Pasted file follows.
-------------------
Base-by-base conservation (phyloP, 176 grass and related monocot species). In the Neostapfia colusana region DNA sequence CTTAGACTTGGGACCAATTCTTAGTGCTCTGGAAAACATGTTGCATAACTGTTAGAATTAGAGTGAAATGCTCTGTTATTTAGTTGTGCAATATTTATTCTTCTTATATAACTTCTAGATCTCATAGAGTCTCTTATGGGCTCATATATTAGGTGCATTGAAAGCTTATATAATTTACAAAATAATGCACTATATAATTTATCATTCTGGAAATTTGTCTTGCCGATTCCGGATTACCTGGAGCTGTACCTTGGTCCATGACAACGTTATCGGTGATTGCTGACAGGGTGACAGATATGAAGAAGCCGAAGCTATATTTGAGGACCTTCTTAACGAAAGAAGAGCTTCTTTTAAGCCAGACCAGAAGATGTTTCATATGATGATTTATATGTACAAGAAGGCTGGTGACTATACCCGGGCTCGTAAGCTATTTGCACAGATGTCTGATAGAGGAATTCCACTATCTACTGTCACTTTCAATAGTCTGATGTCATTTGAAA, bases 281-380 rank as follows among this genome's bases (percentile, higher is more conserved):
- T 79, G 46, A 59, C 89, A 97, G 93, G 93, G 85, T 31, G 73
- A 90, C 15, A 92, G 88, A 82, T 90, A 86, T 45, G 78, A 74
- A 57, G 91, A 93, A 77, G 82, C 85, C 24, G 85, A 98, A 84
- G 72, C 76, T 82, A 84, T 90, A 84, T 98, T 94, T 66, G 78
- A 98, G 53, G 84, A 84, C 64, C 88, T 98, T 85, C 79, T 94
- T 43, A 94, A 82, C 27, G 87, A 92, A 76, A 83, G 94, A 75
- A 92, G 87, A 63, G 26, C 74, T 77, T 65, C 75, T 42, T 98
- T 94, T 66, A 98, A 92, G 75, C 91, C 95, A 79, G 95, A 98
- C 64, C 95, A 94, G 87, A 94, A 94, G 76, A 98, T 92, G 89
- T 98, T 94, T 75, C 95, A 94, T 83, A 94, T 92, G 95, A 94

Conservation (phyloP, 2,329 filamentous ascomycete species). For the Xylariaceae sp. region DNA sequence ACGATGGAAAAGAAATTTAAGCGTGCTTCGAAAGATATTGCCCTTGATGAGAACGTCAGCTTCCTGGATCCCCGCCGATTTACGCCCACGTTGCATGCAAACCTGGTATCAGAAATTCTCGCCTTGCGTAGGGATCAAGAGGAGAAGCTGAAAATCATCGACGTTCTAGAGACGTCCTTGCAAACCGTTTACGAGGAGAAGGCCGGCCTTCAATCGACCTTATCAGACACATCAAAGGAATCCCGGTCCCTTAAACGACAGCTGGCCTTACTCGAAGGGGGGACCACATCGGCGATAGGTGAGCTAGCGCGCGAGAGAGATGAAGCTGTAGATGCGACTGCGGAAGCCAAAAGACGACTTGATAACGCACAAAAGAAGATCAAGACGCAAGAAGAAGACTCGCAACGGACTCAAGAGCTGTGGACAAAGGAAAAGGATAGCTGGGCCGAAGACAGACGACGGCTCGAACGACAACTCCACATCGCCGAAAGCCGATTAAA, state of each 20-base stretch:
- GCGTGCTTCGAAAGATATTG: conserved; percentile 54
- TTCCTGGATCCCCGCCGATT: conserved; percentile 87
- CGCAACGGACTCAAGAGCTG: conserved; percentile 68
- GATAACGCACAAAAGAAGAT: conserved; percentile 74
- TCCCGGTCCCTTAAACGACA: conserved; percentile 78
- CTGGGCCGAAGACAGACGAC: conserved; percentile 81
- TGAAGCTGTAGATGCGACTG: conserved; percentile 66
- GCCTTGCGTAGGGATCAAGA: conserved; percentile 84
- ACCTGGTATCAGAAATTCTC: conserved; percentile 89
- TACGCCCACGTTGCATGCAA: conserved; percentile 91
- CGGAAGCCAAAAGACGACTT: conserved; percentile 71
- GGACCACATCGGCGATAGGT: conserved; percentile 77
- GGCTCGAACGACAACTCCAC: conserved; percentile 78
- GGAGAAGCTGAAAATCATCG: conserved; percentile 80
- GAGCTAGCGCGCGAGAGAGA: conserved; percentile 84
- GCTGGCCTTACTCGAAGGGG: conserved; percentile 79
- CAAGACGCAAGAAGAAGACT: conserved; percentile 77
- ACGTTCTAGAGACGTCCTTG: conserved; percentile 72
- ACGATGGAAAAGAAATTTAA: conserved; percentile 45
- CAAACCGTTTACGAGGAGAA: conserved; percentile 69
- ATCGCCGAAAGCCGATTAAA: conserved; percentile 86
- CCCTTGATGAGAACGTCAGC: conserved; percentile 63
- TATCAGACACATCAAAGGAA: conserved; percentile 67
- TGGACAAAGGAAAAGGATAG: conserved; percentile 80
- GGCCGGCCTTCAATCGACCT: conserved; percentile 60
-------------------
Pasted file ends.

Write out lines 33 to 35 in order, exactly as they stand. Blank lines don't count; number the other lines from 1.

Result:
- ATCGCCGAAAGCCGATTAAA: conserved; percentile 86
- CCCTTGATGAGAACGTCAGC: conserved; percentile 63
- TATCAGACACATCAAAGGAA: conserved; percentile 67